THE BURDEN OF BEING DIVINE By BARBARA JAEGER, Music Critic Date: 07-15-1994, Friday Section: LIFESTYLE / PREVIEWS Edition: All Editions — 3 Star, 2 Star P, 2 Star B, 1 Star Late, 1 Star Early Biographical: BETTE MIDLER

The question Bette Midler poses is rhetorical, but it’s worth pondering anyway.

“If you don’t make it as beautiful and magical as it can be, what’ s the point of going onstage?”


But in an era when audiences are conditioned to accept less and less from entertainers when they take the concert stage — how else to explain lip-syncing, choreographed moves, and scripted stage patter? — Midler is an anomaly.

She’s a throwback to the old-time school of performing. Not only can she do it all — sing, dance, and tell off-the-cuff stories and jokes — she gives it her all every time she hits the stage. Any stage.

A recent appearance on “Late Night With David Letterman” was indicative of Midler’s give-’em-all-you-got style. Most guests on late-night talk shows are content to do a scaled-down song and then feign interest while chatting it up with the host. Not Midler.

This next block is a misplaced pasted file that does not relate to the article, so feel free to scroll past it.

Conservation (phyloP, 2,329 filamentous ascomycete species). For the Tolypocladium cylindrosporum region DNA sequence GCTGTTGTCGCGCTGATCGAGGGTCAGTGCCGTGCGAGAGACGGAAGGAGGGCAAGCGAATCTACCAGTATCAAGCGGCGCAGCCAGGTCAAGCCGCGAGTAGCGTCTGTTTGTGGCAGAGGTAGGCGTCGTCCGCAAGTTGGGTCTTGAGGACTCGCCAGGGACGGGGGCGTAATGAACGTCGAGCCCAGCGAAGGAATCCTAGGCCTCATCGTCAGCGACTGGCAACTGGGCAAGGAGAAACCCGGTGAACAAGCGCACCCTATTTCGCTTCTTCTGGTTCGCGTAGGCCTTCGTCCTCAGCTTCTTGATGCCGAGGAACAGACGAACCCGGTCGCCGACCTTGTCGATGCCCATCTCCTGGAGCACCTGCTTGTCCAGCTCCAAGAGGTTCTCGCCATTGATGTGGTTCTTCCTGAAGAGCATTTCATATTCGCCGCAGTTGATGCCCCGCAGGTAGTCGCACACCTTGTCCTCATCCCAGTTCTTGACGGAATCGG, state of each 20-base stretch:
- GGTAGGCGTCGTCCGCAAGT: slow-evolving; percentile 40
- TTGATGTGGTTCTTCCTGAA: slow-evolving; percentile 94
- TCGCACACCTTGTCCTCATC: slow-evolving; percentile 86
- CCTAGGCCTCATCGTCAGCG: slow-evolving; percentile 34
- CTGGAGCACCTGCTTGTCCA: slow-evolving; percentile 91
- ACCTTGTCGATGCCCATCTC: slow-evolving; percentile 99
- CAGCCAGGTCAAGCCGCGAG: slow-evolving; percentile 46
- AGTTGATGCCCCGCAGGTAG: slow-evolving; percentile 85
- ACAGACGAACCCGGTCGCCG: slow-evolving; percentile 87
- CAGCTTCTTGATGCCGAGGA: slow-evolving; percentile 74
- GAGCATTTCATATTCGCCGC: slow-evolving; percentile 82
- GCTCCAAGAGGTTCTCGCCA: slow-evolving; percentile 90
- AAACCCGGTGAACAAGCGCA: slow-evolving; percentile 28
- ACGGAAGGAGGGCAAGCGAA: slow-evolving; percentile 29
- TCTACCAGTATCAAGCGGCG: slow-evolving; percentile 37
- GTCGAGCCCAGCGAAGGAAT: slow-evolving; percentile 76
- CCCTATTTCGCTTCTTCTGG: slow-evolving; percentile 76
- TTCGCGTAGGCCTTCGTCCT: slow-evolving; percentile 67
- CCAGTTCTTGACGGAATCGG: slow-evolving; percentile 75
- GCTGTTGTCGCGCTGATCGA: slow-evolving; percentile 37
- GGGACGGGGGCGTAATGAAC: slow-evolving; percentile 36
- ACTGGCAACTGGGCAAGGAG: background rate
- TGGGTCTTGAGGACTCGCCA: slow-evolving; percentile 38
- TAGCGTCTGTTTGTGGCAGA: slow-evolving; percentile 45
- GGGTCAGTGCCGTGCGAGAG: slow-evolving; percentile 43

In her complete Delores DeLago mermaid regalia, she staged a full-scale production number with three backup singers. After jumping around on her glittery green fin to the brassy strains of “Boogie Woogie Bugle Boy,” Midler then hopped over to the easy chair next to Letterman’s desk. Seated, she breathlessly chatted with all the enthusiasm and glee of a cheerleader, all the while flipping her fin high in the air.

Midler, on the phone from Memphis, laughs heartily at the recollection.

“Being an entertainer is sort of like being a magician or shaman,” she says, quickly adding, “But when you give yourself a title like that, it comes with an obligation. You must take people on a magic carpet ride.”

For someone whose reputation is that of a demanding, sassy, and sometimes salty-tongued diva, Midler is surprisingly soft-spoken, low-key, and down to earth. It takes only a minute or so into the thoughtful — often thought-provoking — conversation to realize that Midler offstage is radically different from the razzle-dazzle entertainer who bewitches when the spotlight is turned on.

“Today, there are a lot of big shows, but very often they are hollow,” says the 48-year-old entertainer. “There’s a lot of window dressing, but no voices.